You're sort of correct. I should have said the end of 2008. Most economists claim the recovery began by the 1st-2nd quarter of 2009. My position throughout this thread is that we've never been in a recovery. The central bank merely attempted to resurrect the wealth illusion by pumping trillions of dollars into the system. This is essentially what they've been doing in all the historical boom and busts of the past -- micromanaging the economy to death. However, the illusion is getting harder and harder to maintain, which is why this time the illusion doesn't look like a recovery to most people, and it has apparently become global. Though the MSM tries to hide this most of the time, even Keynesian shills like Krugman admit that this "recovery" is struggling. I have reasons for that which I covered throughout the thread.
    There is a lot of graphs and explanations of of self-justification of political economic views. The reality is NO the reality of recover is for the Banks and wealthy, not the middle to poor, Again NO their is no recovery.

    Thanks to no taxes for capital gains, wealthy do not pay taxes.
    Last edited by shunyadragon; 05-14-2016 at 02:57 AM.
    Glendower: I can call spirits from the vasty deep.
    Hotspur: Why, so can I, or so can any man;
    But will they come when you do call for them? Shakespeare’s Henry IV, Part 1, Act III:

    go with the flow the river knows . . .

    Frank

    I do not know, therefore everything is in pencil.

  4. #34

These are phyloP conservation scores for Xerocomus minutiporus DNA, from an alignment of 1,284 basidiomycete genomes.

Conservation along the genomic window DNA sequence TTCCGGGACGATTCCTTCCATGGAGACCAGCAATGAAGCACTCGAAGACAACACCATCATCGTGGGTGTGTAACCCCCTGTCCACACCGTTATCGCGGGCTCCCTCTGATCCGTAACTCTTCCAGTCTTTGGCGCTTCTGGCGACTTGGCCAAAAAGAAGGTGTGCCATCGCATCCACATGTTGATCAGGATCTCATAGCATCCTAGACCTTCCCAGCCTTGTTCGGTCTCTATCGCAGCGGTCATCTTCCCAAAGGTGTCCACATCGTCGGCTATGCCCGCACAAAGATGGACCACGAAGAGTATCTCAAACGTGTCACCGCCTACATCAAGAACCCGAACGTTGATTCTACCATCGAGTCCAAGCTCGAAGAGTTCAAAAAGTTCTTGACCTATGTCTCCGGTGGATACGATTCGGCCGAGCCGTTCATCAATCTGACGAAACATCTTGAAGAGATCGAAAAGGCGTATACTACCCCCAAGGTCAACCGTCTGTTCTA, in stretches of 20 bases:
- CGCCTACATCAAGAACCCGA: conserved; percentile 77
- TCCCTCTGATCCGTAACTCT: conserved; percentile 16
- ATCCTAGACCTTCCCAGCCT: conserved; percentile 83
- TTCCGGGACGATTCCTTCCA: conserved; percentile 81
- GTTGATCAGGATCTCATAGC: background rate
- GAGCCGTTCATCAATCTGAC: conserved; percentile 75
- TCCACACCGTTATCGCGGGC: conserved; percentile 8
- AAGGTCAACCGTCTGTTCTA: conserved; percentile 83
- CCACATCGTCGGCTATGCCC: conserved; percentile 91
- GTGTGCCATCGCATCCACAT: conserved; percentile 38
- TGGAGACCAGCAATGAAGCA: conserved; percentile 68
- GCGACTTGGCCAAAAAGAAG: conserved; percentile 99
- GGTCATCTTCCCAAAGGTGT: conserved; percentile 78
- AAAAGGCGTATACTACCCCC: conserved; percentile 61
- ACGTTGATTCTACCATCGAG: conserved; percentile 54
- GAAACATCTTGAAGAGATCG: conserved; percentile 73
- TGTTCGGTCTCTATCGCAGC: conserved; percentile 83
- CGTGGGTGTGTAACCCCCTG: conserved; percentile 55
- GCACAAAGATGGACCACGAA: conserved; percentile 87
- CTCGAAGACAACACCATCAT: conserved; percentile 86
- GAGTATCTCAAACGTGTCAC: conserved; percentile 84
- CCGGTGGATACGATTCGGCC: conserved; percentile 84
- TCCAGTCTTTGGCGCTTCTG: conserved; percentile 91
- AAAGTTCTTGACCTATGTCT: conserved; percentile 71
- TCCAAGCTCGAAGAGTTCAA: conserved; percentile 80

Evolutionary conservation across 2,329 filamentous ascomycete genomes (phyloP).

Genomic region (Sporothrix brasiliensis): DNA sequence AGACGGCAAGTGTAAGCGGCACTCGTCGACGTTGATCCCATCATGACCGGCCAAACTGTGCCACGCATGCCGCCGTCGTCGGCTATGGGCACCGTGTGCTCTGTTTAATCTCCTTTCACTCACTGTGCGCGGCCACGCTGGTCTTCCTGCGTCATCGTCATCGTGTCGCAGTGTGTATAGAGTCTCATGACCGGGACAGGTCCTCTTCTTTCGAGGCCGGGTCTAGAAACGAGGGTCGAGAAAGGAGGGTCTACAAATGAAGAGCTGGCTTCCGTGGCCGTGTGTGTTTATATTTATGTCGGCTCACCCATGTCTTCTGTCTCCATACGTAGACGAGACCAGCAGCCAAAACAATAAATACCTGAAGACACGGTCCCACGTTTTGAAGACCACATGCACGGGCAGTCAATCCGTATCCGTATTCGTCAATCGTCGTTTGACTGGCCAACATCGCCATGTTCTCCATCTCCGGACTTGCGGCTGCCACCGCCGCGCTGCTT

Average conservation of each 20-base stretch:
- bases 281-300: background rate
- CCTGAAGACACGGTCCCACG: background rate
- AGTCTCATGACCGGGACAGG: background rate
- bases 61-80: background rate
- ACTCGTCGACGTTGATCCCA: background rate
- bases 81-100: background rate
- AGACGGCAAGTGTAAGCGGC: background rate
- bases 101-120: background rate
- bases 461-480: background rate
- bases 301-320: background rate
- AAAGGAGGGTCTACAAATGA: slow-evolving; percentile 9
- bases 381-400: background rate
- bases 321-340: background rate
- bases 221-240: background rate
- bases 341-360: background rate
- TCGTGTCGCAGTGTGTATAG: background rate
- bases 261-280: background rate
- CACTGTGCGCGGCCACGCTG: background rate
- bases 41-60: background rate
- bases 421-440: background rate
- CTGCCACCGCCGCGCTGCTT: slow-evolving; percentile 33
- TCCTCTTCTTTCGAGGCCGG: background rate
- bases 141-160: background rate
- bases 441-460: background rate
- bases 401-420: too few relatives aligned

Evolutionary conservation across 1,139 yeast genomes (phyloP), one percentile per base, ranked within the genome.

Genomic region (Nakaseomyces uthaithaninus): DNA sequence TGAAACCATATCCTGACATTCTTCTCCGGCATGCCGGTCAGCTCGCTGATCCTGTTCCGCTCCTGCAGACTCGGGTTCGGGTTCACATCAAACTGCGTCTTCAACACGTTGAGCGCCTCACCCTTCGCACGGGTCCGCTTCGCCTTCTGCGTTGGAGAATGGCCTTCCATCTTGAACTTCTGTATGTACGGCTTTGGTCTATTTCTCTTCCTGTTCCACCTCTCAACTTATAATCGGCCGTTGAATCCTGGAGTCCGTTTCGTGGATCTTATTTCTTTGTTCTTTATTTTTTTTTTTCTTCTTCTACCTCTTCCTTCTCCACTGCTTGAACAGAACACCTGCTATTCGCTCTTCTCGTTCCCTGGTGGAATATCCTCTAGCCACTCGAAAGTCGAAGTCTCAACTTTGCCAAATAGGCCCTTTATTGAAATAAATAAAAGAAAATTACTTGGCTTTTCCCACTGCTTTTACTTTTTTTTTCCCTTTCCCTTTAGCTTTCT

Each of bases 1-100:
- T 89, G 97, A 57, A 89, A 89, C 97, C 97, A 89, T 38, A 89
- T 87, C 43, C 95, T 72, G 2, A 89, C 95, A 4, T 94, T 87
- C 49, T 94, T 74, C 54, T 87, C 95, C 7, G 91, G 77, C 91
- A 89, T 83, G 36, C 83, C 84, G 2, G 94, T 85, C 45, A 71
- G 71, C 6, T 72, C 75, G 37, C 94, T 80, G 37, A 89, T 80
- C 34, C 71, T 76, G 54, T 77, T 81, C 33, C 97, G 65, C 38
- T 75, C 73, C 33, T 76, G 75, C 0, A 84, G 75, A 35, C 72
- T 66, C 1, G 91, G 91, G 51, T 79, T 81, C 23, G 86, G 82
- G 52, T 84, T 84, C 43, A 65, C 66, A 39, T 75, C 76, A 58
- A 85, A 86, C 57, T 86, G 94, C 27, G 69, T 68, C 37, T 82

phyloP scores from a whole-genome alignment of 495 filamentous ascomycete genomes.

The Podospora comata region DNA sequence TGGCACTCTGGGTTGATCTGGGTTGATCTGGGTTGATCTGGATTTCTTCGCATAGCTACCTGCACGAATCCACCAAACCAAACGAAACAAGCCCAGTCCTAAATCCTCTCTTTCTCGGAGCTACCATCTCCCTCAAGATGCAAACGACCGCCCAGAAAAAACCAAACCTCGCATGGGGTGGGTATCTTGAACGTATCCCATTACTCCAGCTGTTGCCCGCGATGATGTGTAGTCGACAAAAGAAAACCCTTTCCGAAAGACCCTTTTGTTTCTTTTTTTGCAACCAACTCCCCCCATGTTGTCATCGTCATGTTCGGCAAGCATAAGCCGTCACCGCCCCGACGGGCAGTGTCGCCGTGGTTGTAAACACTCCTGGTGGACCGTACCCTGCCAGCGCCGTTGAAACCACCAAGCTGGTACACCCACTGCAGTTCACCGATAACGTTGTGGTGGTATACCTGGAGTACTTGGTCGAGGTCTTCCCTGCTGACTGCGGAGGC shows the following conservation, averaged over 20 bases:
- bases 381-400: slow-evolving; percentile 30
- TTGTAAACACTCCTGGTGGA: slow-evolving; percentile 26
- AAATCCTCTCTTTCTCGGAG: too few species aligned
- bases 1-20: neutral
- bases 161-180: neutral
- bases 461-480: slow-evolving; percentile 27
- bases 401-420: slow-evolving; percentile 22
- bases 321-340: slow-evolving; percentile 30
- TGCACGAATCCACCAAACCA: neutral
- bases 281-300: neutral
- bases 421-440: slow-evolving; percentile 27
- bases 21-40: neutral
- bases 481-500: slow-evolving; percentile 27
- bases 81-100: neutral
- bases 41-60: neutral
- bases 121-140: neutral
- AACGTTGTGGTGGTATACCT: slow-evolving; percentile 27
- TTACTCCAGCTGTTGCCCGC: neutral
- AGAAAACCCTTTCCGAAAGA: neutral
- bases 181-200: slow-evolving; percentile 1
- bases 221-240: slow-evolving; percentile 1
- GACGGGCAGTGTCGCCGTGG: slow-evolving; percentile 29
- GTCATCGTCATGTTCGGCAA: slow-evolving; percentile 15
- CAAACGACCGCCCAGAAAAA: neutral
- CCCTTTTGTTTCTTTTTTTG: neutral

tWebber
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    Quote Originally Posted by seanD View Post
    So I argue, once the facade of the economic data has been exposed, that we are actually experiencing both recession (evident by dropping commodity prices, such as oil) and inflation – or stagflation. But why haven’t we seen consistent hyperinflation? Simply put, the hundreds of billions created by the Fed is not being used as intended, or is not flowing into the main economy outside of the equity and bond market. In short, we have an extremely lopsided economic system here (which has been contributing to the growing wealth gap of late). The hyperinflation is actually evident in both the over-inflated stock market (as I covered earlier) and the US bond market…
    Mr. Greenspan concurs...

    Greenspan also said the U.S. may be heading toward stagflation -- a slow-growth economy coupled with high inflation. There’s a significant amount of uncertainty and “general sluggishness" in the economy, which is tied to low productivity, he said.
    “What I’m concerned about mostly is stagflation, meaning I think we’re seeing the very early signs of inflation beginning finally to pick up as the issue of deflation fades,” Greenspan, 90, said. “We’re just in a stagnation state.”

    http://www.cnbc.com/2016/10/06/cnbc-...ley-today.html
    Your late Mr. Greenspan. Your late.

  5. #35
    tWebber shunyadragon's Avatar
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    Quote Originally Posted by stfoskey15 View Post
    I actually find his opinions somewhat interesting, but I don't know much economics, so it's hard for me to have a real discussion about it.
    I've heard similar claims about how the economic recovery has been weak and not helping the middle class, and it's interesting to read someone else's opinion on it.
    Actually his argument has considerable merit, but as to the cause of the problems, that is another big question that needs a less biased view. Our problems and economic history can be easily shared by all concerned. Obama for on has faced a hostile Congress, and change cannot likely be a product of this. The bad international trade deals likely caused a lot of problems, but these treaties were bi-partisan with enthusiastic Republican support. Neither party duck responsibility for this.

    Of course, 'Who puts the bell on the economic mouse (Gorilla).'
    Glendower: I can call spirits from the vasty deep.
    Hotspur: Why, so can I, or so can any man;
    But will they come when you do call for them? Shakespeare’s Henry IV, Part 1, Act III:

    go with the flow the river knows . . .

    Frank

    I do not know, therefore everything is in pencil.